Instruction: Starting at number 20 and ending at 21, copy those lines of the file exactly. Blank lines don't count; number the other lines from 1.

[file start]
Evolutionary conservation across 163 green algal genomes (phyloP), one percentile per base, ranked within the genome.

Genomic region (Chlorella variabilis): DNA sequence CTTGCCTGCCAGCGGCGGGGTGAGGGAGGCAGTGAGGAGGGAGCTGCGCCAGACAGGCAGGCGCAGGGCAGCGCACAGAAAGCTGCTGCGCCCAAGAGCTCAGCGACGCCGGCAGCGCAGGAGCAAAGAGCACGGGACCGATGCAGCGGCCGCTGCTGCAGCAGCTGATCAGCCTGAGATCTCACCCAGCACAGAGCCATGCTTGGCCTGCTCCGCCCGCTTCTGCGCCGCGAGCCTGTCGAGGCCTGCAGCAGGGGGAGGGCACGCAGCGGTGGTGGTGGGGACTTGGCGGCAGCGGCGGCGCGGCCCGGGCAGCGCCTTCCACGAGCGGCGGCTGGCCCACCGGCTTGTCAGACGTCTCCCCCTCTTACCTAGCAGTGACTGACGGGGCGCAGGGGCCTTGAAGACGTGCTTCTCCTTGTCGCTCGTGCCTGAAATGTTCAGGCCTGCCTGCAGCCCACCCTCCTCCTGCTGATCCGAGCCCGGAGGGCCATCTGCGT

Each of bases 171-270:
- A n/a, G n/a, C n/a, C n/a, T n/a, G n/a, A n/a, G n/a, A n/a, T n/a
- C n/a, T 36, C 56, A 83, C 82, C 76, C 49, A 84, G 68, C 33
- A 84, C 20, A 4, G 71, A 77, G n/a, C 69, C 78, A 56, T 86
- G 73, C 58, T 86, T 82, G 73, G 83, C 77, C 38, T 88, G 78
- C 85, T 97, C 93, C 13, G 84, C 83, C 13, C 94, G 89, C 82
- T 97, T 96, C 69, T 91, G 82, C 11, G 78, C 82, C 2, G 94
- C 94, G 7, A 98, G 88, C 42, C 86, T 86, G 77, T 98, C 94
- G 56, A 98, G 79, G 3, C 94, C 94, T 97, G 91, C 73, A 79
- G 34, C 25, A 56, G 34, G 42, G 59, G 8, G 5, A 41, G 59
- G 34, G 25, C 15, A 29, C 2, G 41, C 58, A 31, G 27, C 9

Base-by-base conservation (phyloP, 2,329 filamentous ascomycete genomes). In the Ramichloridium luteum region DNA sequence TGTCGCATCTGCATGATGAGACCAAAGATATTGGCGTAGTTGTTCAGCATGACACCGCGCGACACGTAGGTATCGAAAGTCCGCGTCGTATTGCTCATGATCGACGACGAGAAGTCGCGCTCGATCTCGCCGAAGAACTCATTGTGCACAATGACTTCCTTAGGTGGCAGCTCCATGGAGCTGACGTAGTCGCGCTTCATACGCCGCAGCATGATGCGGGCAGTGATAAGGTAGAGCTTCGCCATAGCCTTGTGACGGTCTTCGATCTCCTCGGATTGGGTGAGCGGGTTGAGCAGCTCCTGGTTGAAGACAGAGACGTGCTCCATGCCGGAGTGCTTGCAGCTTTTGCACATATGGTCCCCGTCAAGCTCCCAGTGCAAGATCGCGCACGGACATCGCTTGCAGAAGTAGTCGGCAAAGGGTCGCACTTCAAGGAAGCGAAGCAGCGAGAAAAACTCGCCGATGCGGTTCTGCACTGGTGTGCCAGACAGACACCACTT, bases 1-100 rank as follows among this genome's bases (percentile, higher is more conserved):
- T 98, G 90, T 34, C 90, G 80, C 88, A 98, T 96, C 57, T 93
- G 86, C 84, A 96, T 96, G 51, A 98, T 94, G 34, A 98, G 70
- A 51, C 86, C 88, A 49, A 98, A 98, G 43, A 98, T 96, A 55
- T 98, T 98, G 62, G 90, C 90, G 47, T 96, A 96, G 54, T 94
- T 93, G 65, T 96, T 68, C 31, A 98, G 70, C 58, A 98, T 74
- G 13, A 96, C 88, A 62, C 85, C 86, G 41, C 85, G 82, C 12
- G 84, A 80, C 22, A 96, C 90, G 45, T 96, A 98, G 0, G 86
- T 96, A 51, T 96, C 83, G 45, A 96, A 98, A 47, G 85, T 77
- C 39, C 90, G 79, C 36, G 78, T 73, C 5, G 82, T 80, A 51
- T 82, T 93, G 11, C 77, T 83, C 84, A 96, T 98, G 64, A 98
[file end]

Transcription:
- G 13, A 96, C 88, A 62, C 85, C 86, G 41, C 85, G 82, C 12
- G 84, A 80, C 22, A 96, C 90, G 45, T 96, A 98, G 0, G 86